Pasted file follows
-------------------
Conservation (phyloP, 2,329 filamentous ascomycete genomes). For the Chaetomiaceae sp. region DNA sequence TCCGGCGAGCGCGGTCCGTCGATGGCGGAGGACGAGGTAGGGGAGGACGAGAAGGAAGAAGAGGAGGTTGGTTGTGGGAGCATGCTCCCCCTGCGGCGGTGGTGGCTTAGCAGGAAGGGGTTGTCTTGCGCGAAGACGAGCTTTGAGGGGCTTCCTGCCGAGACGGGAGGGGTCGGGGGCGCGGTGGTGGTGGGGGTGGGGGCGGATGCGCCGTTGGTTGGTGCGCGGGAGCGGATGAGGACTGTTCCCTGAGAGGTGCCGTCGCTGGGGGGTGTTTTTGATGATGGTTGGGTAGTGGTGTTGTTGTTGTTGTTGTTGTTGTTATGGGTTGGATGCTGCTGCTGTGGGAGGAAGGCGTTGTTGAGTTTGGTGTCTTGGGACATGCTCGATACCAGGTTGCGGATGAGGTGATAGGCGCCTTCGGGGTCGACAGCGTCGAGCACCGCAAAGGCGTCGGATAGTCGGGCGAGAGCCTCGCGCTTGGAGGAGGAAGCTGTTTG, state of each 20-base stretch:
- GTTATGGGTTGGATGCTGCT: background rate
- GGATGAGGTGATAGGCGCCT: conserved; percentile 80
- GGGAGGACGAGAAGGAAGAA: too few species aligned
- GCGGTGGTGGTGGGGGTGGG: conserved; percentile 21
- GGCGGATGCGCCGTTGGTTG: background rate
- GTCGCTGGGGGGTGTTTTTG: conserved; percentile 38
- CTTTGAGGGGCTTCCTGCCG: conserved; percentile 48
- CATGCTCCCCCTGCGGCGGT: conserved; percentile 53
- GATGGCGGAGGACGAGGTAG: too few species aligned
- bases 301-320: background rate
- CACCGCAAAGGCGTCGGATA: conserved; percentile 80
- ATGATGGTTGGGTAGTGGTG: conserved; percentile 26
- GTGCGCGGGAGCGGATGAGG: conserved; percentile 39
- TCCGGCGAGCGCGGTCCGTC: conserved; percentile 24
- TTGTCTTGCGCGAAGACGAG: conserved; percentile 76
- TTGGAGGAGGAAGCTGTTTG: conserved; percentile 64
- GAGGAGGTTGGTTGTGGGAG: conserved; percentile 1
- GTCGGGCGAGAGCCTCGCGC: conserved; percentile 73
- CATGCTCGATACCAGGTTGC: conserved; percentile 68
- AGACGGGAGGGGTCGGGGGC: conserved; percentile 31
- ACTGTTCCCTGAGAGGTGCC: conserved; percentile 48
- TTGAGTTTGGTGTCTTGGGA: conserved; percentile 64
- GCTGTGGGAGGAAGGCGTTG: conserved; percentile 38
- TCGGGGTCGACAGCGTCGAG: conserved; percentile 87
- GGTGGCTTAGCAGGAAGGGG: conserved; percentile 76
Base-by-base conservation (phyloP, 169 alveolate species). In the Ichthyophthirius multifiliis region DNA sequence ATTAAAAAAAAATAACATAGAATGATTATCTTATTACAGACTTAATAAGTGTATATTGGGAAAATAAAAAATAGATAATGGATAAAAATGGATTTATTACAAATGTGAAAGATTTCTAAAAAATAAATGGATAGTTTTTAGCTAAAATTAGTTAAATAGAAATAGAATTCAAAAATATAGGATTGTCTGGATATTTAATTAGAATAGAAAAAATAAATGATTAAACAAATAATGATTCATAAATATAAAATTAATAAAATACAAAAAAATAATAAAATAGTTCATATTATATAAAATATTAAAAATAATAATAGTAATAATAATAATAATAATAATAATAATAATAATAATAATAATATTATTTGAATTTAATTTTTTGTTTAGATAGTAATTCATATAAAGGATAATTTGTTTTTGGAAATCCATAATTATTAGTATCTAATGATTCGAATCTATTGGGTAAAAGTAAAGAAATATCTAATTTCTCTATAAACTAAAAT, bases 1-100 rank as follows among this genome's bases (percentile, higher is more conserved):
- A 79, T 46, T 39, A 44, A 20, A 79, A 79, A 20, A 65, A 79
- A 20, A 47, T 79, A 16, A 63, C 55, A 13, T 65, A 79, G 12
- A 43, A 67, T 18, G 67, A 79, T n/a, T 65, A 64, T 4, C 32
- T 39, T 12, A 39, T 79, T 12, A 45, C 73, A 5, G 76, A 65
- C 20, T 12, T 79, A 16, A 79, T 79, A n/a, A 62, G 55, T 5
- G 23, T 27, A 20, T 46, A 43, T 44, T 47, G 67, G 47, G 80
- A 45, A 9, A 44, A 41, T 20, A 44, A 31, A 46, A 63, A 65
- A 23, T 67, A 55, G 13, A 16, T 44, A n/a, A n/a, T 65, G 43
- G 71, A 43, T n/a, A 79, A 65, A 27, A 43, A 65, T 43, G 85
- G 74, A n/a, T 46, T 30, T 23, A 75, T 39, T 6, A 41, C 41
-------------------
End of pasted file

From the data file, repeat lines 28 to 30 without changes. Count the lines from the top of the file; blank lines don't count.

- A 79, T 46, T 39, A 44, A 20, A 79, A 79, A 20, A 65, A 79
- A 20, A 47, T 79, A 16, A 63, C 55, A 13, T 65, A 79, G 12
- A 43, A 67, T 18, G 67, A 79, T n/a, T 65, A 64, T 4, C 32